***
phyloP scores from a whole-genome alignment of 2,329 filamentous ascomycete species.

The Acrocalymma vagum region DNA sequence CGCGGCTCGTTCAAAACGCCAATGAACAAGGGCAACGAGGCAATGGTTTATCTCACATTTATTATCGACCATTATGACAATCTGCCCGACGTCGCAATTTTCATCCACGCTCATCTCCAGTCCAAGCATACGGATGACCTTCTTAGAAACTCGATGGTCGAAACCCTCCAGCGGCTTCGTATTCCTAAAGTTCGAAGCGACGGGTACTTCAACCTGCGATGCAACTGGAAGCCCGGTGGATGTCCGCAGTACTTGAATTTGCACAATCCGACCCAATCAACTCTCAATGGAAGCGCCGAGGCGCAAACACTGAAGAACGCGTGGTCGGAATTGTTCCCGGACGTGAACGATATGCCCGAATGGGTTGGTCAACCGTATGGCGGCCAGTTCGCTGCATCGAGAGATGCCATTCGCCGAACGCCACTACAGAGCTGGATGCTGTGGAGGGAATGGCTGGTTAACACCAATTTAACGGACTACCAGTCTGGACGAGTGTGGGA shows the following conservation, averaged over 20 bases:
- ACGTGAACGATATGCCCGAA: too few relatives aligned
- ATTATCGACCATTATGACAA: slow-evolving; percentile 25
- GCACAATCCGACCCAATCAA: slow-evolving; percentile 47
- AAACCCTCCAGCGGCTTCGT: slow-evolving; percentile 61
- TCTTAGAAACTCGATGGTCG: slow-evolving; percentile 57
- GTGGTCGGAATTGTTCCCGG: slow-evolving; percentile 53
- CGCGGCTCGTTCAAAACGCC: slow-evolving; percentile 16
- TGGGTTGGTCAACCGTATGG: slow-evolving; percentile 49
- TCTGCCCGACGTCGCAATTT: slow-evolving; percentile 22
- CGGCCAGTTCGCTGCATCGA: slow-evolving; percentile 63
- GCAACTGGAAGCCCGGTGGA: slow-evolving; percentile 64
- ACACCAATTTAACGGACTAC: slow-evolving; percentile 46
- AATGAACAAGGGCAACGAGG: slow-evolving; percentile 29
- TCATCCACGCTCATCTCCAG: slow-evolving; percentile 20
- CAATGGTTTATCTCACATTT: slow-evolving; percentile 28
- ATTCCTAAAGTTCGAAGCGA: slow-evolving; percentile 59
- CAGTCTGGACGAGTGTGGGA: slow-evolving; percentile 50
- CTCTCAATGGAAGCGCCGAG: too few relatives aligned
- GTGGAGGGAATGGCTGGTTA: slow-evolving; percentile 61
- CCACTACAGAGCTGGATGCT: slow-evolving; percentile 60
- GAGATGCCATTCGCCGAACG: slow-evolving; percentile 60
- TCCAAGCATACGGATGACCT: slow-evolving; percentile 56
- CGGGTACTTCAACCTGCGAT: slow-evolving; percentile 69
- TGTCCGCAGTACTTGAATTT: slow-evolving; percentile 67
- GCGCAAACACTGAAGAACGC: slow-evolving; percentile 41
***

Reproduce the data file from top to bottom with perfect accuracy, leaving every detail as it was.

phyloP scores from a whole-genome alignment of 2,329 filamentous ascomycete species.

The Acrocalymma vagum region DNA sequence CGCGGCTCGTTCAAAACGCCAATGAACAAGGGCAACGAGGCAATGGTTTATCTCACATTTATTATCGACCATTATGACAATCTGCCCGACGTCGCAATTTTCATCCACGCTCATCTCCAGTCCAAGCATACGGATGACCTTCTTAGAAACTCGATGGTCGAAACCCTCCAGCGGCTTCGTATTCCTAAAGTTCGAAGCGACGGGTACTTCAACCTGCGATGCAACTGGAAGCCCGGTGGATGTCCGCAGTACTTGAATTTGCACAATCCGACCCAATCAACTCTCAATGGAAGCGCCGAGGCGCAAACACTGAAGAACGCGTGGTCGGAATTGTTCCCGGACGTGAACGATATGCCCGAATGGGTTGGTCAACCGTATGGCGGCCAGTTCGCTGCATCGAGAGATGCCATTCGCCGAACGCCACTACAGAGCTGGATGCTGTGGAGGGAATGGCTGGTTAACACCAATTTAACGGACTACCAGTCTGGACGAGTGTGGGA shows the following conservation, averaged over 20 bases:
- ACGTGAACGATATGCCCGAA: too few relatives aligned
- ATTATCGACCATTATGACAA: slow-evolving; percentile 25
- GCACAATCCGACCCAATCAA: slow-evolving; percentile 47
- AAACCCTCCAGCGGCTTCGT: slow-evolving; percentile 61
- TCTTAGAAACTCGATGGTCG: slow-evolving; percentile 57
- GTGGTCGGAATTGTTCCCGG: slow-evolving; percentile 53
- CGCGGCTCGTTCAAAACGCC: slow-evolving; percentile 16
- TGGGTTGGTCAACCGTATGG: slow-evolving; percentile 49
- TCTGCCCGACGTCGCAATTT: slow-evolving; percentile 22
- CGGCCAGTTCGCTGCATCGA: slow-evolving; percentile 63
- GCAACTGGAAGCCCGGTGGA: slow-evolving; percentile 64
- ACACCAATTTAACGGACTAC: slow-evolving; percentile 46
- AATGAACAAGGGCAACGAGG: slow-evolving; percentile 29
- TCATCCACGCTCATCTCCAG: slow-evolving; percentile 20
- CAATGGTTTATCTCACATTT: slow-evolving; percentile 28
- ATTCCTAAAGTTCGAAGCGA: slow-evolving; percentile 59
- CAGTCTGGACGAGTGTGGGA: slow-evolving; percentile 50
- CTCTCAATGGAAGCGCCGAG: too few relatives aligned
- GTGGAGGGAATGGCTGGTTA: slow-evolving; percentile 61
- CCACTACAGAGCTGGATGCT: slow-evolving; percentile 60
- GAGATGCCATTCGCCGAACG: slow-evolving; percentile 60
- TCCAAGCATACGGATGACCT: slow-evolving; percentile 56
- CGGGTACTTCAACCTGCGAT: slow-evolving; percentile 69
- TGTCCGCAGTACTTGAATTT: slow-evolving; percentile 67
- GCGCAAACACTGAAGAACGC: slow-evolving; percentile 41